AS THE viral disease continues to spread across southeast Asia, Indonesia has reported its first outbreak of African Swine Fever, with reports yesterday of up to 4000 pigs dying at several sites near Medan, in Northern Sumatra.
The Medan Veterinary Centre yesterday confirmed that the infected animals had succumbed to ASF virus.
While Indonesia’s predominantly Muslim population does not eat pork, it is the protein of choice among substantial numbers of ethnic Chinese, Christians, Hindus and other denominations across the country.
According to estimates made by Indonesia’s Statistics Bureau, the country produced about 330,000 tonnes of pork meat last year, with the Hindu enclave of Bali being the largest producer. North Sumatra produced about 43,000t last year.
Initially, hog cholera, a disease behind a pig sickness outbreak in 1993 was suspected, but after extensive testing, the director general of animal disease and health with Indonesia’s ministry of agriculture confirmed the disease as ASF, saying the virus had never existed previously in Indonesia. The agency has established monitoring posts in 38 districts.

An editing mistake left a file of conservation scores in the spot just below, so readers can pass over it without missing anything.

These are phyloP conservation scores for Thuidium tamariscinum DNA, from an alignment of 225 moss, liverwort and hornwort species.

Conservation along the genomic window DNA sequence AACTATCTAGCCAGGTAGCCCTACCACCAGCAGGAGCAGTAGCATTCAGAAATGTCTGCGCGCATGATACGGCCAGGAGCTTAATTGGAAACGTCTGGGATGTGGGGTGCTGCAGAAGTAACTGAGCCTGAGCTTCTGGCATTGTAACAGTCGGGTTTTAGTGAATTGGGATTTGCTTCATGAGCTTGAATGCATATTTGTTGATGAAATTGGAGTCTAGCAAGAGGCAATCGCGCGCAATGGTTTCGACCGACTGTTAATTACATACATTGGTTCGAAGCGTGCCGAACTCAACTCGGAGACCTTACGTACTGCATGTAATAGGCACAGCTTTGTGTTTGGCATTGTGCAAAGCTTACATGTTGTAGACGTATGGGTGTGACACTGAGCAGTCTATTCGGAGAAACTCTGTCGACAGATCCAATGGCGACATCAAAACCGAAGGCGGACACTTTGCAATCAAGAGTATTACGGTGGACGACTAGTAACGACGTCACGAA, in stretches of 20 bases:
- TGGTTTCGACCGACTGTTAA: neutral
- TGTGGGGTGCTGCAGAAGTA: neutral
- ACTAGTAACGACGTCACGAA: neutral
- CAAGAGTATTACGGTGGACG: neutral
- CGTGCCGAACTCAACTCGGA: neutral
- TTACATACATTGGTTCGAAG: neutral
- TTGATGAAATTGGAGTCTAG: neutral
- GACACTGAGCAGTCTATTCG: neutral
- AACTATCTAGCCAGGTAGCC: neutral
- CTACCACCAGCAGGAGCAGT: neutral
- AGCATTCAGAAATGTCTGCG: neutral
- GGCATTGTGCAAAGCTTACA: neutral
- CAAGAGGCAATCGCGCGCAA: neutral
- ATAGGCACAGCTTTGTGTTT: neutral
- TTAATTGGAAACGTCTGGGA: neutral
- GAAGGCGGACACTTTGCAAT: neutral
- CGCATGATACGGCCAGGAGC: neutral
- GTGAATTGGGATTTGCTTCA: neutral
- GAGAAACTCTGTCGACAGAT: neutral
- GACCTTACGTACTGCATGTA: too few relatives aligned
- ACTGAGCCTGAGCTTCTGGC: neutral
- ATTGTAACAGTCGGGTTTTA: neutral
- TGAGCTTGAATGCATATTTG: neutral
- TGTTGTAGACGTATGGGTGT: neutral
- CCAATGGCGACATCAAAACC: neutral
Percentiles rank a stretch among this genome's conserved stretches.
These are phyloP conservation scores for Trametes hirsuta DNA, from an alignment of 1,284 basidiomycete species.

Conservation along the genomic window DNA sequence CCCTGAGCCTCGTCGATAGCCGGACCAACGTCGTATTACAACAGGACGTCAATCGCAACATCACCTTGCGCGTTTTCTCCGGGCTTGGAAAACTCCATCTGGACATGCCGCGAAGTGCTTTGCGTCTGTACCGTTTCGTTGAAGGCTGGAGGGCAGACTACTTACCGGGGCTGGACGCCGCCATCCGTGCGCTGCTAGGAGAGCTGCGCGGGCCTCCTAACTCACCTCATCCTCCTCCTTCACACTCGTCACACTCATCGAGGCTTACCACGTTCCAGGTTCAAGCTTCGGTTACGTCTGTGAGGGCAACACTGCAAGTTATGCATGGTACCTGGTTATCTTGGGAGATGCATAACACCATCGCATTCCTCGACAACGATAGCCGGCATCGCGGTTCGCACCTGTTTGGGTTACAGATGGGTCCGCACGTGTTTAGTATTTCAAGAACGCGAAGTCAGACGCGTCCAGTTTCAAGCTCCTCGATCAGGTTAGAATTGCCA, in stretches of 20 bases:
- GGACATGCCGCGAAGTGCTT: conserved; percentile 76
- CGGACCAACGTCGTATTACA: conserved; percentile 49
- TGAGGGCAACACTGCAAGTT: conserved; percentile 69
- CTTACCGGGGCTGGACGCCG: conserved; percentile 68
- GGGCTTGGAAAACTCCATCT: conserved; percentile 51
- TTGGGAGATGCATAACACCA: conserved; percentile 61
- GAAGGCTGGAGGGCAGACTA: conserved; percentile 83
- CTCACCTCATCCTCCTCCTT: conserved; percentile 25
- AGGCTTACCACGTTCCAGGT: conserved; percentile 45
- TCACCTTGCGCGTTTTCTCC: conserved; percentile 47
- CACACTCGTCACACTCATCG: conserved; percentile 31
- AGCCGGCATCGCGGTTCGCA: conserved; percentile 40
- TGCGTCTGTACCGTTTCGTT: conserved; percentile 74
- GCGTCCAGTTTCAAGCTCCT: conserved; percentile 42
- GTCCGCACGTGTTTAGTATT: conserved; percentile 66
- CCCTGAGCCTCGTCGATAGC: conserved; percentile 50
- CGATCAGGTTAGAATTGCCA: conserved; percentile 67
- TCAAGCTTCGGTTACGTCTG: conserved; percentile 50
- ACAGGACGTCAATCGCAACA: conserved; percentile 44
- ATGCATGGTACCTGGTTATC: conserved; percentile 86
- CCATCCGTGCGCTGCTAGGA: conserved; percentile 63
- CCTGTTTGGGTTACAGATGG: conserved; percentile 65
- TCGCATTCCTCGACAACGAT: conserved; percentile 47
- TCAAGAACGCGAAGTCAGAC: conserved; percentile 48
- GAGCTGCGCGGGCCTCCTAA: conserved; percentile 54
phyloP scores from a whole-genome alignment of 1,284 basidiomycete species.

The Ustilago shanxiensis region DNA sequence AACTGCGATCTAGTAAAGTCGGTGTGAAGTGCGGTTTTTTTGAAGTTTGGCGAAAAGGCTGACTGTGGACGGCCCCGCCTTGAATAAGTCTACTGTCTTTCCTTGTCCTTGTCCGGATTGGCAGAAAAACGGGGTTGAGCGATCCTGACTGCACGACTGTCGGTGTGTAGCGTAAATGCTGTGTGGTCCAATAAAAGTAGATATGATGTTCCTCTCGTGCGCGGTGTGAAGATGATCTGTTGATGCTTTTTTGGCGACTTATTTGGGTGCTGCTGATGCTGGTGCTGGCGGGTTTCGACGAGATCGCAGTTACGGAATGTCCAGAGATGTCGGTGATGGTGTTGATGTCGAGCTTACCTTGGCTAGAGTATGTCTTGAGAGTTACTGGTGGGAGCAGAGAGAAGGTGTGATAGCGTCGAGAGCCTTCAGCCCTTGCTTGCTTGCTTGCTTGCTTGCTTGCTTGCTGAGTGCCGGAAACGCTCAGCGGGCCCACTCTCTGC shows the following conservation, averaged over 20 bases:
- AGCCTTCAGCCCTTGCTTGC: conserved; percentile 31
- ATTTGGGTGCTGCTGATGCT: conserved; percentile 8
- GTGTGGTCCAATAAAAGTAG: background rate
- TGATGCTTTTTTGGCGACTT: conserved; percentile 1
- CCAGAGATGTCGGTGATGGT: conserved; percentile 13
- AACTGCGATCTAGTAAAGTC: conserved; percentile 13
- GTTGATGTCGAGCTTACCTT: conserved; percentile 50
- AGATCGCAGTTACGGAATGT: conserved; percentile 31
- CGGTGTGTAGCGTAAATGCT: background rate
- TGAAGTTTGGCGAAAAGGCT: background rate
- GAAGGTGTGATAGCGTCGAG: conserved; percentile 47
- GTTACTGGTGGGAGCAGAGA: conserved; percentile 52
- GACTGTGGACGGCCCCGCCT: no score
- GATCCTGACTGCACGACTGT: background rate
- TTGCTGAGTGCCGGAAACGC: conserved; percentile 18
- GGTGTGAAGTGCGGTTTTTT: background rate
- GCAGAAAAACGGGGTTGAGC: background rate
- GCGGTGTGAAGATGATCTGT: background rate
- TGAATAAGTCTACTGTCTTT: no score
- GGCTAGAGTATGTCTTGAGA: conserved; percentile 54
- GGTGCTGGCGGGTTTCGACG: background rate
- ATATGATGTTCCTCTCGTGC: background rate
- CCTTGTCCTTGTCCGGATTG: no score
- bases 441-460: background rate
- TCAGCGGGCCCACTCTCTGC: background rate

North Sumatra is not far from other large pork eating populations in Singapore and parts of Malaysia. The detection in North Sumatra follows a similar ASF detection last month on Timor Leste, the sovereign state which borders Indonesia’s southern province of West Timor, just 650km from Australia.
Southeast Asia has seen a number of recent outbreaks of African Swine Fever, since it started decimating China’s pig herd, the world’s biggest, a year ago.
The year-long epidemic has slashed China’s pig herd by more than 60pc, pushing prices of the country’s favourite meat to record levels, as well as dragging other meat protein prices higher.